The canal tour is a great way to see the city and we all enjoyed it.  Shayna chatted for a while with some recent graduates of Notre Dame who joined our boat (it was a Hop On, Hop Off tour boat).  At Amsterdam Centraal Station, the bike parking lot is four stories high.  Later, we headed out into the harbor for a view of the city I had never had before. 

Back at the hotel, we took a 45-minute break while I located an Indonesian restaurant for us for dinner.  The desk clerk asked if I had ever been to Indonesia and I said no.  Because, he explained, if I had been, I might be disappointed in the food.  I said that was alright and we ended up going to Indrapura, a restaurant only 3 blocks or so from the hotel. 

There, we ordered the rice table for four. We thought about getting two different ones, but the waiter discouraged us on the grounds that the table was small and tilted, and that number of dishes simply wouldn’t fit. What number?  Here’s what we ordered by getting just one:

Starter:  shrimp and crab fritter with peanut sauce.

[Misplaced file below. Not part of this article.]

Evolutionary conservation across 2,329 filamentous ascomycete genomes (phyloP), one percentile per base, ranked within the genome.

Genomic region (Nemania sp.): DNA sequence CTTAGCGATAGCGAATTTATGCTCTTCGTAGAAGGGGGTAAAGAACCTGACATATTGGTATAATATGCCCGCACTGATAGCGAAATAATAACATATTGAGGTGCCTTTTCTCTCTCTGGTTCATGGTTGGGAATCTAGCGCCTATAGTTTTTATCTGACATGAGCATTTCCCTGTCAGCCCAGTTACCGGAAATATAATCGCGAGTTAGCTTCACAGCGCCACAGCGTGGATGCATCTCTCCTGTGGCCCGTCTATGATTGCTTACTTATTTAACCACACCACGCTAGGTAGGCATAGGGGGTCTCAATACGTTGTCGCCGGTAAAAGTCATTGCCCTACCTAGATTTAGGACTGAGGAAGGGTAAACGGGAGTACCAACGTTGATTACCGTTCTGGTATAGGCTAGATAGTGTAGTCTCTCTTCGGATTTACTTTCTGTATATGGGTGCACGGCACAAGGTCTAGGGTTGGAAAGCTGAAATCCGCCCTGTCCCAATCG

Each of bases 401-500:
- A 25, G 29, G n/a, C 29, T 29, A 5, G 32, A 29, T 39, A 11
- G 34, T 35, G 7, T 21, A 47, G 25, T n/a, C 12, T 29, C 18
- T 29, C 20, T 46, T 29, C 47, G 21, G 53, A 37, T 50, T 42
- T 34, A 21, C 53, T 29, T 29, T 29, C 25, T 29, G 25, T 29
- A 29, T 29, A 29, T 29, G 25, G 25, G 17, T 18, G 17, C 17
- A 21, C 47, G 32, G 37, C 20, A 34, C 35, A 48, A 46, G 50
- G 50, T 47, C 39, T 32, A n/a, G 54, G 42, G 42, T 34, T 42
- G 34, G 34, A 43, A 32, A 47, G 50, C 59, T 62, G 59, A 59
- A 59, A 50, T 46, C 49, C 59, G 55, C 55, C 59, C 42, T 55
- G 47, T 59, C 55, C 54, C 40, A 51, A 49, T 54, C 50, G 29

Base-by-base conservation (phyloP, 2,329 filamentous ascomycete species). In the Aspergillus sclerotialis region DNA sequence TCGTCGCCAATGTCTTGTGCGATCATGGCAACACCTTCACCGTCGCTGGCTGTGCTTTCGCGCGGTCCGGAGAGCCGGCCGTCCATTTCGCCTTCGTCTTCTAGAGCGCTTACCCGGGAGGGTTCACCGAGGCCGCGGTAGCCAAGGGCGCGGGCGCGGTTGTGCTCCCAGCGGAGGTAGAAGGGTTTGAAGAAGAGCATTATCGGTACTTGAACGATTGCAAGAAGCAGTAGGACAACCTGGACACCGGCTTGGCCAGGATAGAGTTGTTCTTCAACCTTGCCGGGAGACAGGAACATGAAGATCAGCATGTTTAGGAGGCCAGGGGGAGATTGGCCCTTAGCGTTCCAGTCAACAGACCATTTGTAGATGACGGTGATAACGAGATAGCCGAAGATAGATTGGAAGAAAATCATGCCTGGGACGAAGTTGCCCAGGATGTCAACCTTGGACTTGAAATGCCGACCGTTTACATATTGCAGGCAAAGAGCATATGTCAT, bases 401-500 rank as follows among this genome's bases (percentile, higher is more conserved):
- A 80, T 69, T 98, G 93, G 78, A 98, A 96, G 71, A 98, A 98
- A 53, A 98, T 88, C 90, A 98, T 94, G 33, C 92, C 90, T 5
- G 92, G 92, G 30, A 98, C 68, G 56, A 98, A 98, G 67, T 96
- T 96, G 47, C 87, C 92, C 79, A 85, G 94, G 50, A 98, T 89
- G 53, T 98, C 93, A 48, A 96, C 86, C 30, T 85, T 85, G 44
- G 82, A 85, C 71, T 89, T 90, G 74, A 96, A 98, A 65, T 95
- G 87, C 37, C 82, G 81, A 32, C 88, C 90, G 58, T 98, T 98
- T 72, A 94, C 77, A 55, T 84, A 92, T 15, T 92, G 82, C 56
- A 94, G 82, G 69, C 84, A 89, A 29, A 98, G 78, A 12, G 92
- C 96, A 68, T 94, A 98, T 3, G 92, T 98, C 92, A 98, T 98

Main course:
Fried corn fritters
Shrimp krupuk
Deep-fried spicy potato sticks
Roasted peanuts with salted fish (more like fish powder)
Mixed pickles
Tofu and soybeans with red chillies
Stir-fried vegetables
Green beans with shrimp
Braised chicken in light curry sauce
Beef tenderloin with chillies
Beef in soy sauce
Chicken satay in peanut sauce
Beef satay
Sweet and sour cucumber
Fried shrimps in coconut sauce
White steamed rice
Yellow rice cooked in coconut broth

The food was good, though a little on the mild side.  Nothing was particularly hot or spicy.  Still everyone enjoyed the meal and we were very careful not to let the multiple dishes slip off the table on to the floor (as happened to the couple sitting at the table next to us).

Afterwards, we went for ice cream at a place near Rembrandtplein.  It was just across from a spectacular art deco movie house.

Tomorrow’s plan is for the free (except for tip) food tour in the morning, and the Rijksmuseum and paddle boating in the afternoon.